Frieder says that Garden Homes is moving ahead with the project despite the lagging economy. “Real Estate development has a long lead time to bring a project from idea to reality. Developers know they can’t time the market. We’ve been through all the different economic cycles of the years. We know that this is an A-plus location.”

“We are planning to build a town, a place where a resident can walk to the train, walk to shop, have places to gather and meet,” Frieder says. “America always built towns. We just seemed to stop after World War II.”

“There’s a pent up demand for access to public transportation (that will be offered by the new train station),” he says. “There’s a demand and a movement to build these dense mixed-use developments. This is the antidote to sprawl. That’s why we think it’s viable now and in the future. It’s a proven formula and a proven model that works.”

New Jersey Transit spokesperson Nancy Snyder says the project “will be a big boost to both our customers and operational efficiency on our Northeast Corridor line. Putting out the bids is just the start of it all with the train station.”

This will come in conjunction with upgrade of Amtrak’s wiring and signals in the area and expansion of N.J. Transit’s rail yards adjacent to the Jersey Avenue station, where many North Brunswick commuters catch trains to Newark and New York on a daily basis.

The North Brunswick station will not only have all the latest travel amenities, but a “flyover” just south of the passenger stop that will allow southbound trains stopping there to easily turn around and head back toward Newark and New York.

“The flyover will be just like a turnaround ramp on a highway,” Snyder explained. “What this will do is allow us to run trains to North Brunswick from Penn Station and turn them around for a quick return trip.

“Right now, trains have to go all the way to Trenton to turn around. This will increase our operational efficiency immensely in that area.”

Snyder emphasized the addition of the North Brunswick stop will not affect or lengthen the journey for Central Jersey commuters utilizing trains from Trenton, Hamilton or Princeton Junction.

“Just the opposite,” says Snyder. “With how the North Brunswick station is planned, I think all commuters along the line will find some advantages.”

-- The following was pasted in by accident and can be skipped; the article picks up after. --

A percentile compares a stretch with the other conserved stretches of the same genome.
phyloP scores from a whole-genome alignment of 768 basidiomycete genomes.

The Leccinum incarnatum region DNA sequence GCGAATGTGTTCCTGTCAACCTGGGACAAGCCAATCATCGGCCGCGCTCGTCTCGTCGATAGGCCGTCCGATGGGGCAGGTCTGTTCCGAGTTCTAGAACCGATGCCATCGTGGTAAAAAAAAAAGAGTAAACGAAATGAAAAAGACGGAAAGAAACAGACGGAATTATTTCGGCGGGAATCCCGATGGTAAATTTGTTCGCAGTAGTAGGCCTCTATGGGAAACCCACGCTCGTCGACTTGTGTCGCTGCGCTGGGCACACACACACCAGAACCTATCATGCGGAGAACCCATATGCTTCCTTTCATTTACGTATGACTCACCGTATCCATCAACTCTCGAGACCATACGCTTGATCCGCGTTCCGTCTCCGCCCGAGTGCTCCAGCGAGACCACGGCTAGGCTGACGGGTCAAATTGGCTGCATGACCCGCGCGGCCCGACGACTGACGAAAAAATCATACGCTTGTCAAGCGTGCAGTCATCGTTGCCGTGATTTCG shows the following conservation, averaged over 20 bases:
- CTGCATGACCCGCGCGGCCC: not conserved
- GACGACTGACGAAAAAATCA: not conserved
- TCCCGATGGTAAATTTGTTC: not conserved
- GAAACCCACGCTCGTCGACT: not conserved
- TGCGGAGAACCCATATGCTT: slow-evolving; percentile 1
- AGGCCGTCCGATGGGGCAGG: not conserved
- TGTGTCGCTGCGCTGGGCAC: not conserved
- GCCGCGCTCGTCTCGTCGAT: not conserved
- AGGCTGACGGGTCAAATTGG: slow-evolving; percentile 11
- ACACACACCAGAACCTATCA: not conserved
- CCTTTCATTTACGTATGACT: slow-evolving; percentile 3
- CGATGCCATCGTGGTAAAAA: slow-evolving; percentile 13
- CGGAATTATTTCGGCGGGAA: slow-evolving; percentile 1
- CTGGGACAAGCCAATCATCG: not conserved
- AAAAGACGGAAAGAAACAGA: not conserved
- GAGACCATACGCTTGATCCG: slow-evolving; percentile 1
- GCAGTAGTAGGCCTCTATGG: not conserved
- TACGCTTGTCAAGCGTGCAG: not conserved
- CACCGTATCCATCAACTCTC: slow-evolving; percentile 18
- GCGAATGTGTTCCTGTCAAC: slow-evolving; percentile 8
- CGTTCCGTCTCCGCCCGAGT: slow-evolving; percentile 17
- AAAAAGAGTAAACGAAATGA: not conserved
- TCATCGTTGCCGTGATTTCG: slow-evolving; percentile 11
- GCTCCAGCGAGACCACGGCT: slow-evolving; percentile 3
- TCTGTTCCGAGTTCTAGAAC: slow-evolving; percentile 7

The North Brunswick station will alleviate commuter congestion at Jersey Avenue. “We’ve seen a major increase in ridership at the Jersey Avenue station,” says Snyder. “The North Brunswick stop will be quite beneficial to that area.”

It will also benefit the eventual residents of MainStreetNB. Frieder is hoping the first residences will be available for occupancy some time in 2014.

“We will have apartments, condos and townhouses,” he says. “Some will be for sale, some for rental. Phase I will consist of the first 300 housing units, the Costco and Target stores, and the first block of Main Street, which will eventually traverse the entire area.

“Some of the residences will be above retail shops, or behind them. Some buildings will have elevators, some won’t. The idea is to offer future residents the lifestyle they are looking for.”

As far as architecture, Frieder explains MainStreetNB has the esthetics covered there as well. “Both Costco and Target will not look like their usual outlets,” he says. “They are being required to use certain colors of bricks in certain combinations. Their buildings will have an upscale look that will be pleasing to the eye.”

The architecture itself will take an early to mid-20th century look. Frieder and his associates looked at similar town center projects all over the United States and in Europe for ideas that would work in North Brunswick.

Out of this came plans for squares, plazas, recreation areas —all the trappings of a small town that, for the most part, is self-contained. “Look what they did in Ohio,” Frieder says, holding up a picture.

“We really liked this.” Quickly he showed a community in Italy, with a square and possibly fountains his architect, J. Robert Hillier of Princeton, is re-creating.

“There’s a certain look we want for our buildings, emulating a town,” he says. “We worked with Bob Hillier and several experts in planning, studying how similar projects to ours were successful. What we are doing will have an effect on the future of North Brunswick Township.”

MainStreetNB is also being built with the environment and sustainability in mind. “We will have solar energy throughout the property, and we will use no direct water for irrigation,” says Frieder. “We will collect rain water from our ponds, which will front on Route 1, and use that for irrigation.”

While the goal is to complete Phase I, which will be built in the southern end of the property, by 2014, Phase II, which includes a hotel, more retail space, restaurants, an enhanced variety of residences and completion of a street network, may not see its completion on the north side, for a number of years.

“It could be 10 or 20 years or it could be sooner,” says Frieder. “Several factors will affect the time-frame on Phase II.”

Several buildings have been demolished on the property, but some, with a few firms renting space, will remain intact until Phase II construction.

Garden Homes Development, 2300 Route 1 Suite 4; North Brunswick, NJ 08902; 732-398-9700. Jonathan Frieder, managing partner.